Why would anyone expect him to come out smarter? He went to prison for three years, not Princeton.
To make punishments efficacious, two things are necessary. They must never be disproportioned to the offence, and they must be certain.
Overlook our deeds, since you know that crime was absent from our inclination.
If you treat prisoners well, they will be less angry, less inclined to violence inside prison, less likely to provoke violent actions by guards, less likely to have reason to file brutality lawsuits that cost taxpayers a bundle and waste administrators' time. And most important, well-treated prisoners will be less likely to leave prison angrier, more vicious and more inclined to criminal behavior than when they went in.
I was put into jail as I was going to the shoemaker's to get a shoe which was mended. When I was let out the next morning, I proceeded to finish my errand, and, having put on my mended shoe, joined a huckleberry party, who were impatient to put themselves under my conduct; and in half an hour -- for the horse was soon tackled -- was in the midst of a huckleberry field, on one of our highest hills, two miles off, and then the State was nowhere to be seen.
He was a first-time nonviolent possible offender, ... And under the mandatory minimums, he was put in prison for 15 years. Not only does the punishment not fit the crime, but the mandatory minimums don't give judges any discretion to look at the background of the case, to read into the specifics of the case. I don't know a judge who really is in favor of the mandatory minimums.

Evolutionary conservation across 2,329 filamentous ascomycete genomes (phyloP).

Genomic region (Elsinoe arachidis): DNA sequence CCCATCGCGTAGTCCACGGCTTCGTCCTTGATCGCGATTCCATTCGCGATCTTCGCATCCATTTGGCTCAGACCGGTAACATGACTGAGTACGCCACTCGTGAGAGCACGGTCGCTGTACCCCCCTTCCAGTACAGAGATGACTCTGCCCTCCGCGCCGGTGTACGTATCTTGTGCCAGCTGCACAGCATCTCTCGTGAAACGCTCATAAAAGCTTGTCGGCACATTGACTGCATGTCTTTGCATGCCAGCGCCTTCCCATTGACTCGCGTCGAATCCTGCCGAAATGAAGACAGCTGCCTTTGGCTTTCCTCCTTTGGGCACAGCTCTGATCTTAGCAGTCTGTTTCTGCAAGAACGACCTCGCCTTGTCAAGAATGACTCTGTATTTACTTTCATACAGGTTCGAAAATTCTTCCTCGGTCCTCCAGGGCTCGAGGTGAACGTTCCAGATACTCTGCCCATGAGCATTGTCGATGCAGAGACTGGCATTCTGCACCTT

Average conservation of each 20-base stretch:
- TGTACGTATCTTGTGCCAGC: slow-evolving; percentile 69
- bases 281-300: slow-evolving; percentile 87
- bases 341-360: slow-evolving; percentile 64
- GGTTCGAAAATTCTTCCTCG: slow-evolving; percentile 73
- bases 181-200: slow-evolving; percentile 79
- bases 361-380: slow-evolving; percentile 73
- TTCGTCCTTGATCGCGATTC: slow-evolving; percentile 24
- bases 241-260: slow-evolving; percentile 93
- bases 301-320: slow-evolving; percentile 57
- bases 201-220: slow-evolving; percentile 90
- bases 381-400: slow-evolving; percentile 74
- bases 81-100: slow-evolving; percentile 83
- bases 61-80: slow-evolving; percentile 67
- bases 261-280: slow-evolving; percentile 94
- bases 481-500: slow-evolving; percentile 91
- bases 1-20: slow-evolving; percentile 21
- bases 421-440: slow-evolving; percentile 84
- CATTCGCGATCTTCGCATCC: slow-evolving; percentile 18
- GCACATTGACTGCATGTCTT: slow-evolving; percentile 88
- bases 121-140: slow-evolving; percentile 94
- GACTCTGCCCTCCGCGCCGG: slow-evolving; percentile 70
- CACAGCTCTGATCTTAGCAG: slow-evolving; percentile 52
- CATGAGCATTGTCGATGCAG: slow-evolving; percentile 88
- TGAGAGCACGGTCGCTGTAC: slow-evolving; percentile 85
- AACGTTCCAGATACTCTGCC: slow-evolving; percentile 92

If you strike at, imprison, or kill us, out of our prisons or graves we will still evoke a spirit that will thwart you, and perhaps, raise a force that will destroy you! We defy you! Do your worst!
We're in a war. People who blast some pot on a casual basis are guilty of treason.
Virtue pardons the wicked, as the sandal-tree perfumes the axe which strikes it.
Injustice anywhere is a threat to justice everywhere. We are caught in an inescapable network of mutuality, tied in a single garment of destiny. Whatever affects one directly, affects all indirectly.
One of the many lessons that one learns in prison is, that things are what they are and will be what they will be.
Intellectual despair results in neither weakness nor dreams, but in violence. It is only a matter of knowing how to give vent to one's rage; whether one only wants to wander like madmen around prisons, or whether one wants to overturn them.
When I was in prison, I was wrapped up in all those deep books. That Tolstoy crap - people shouldn't read that stuff.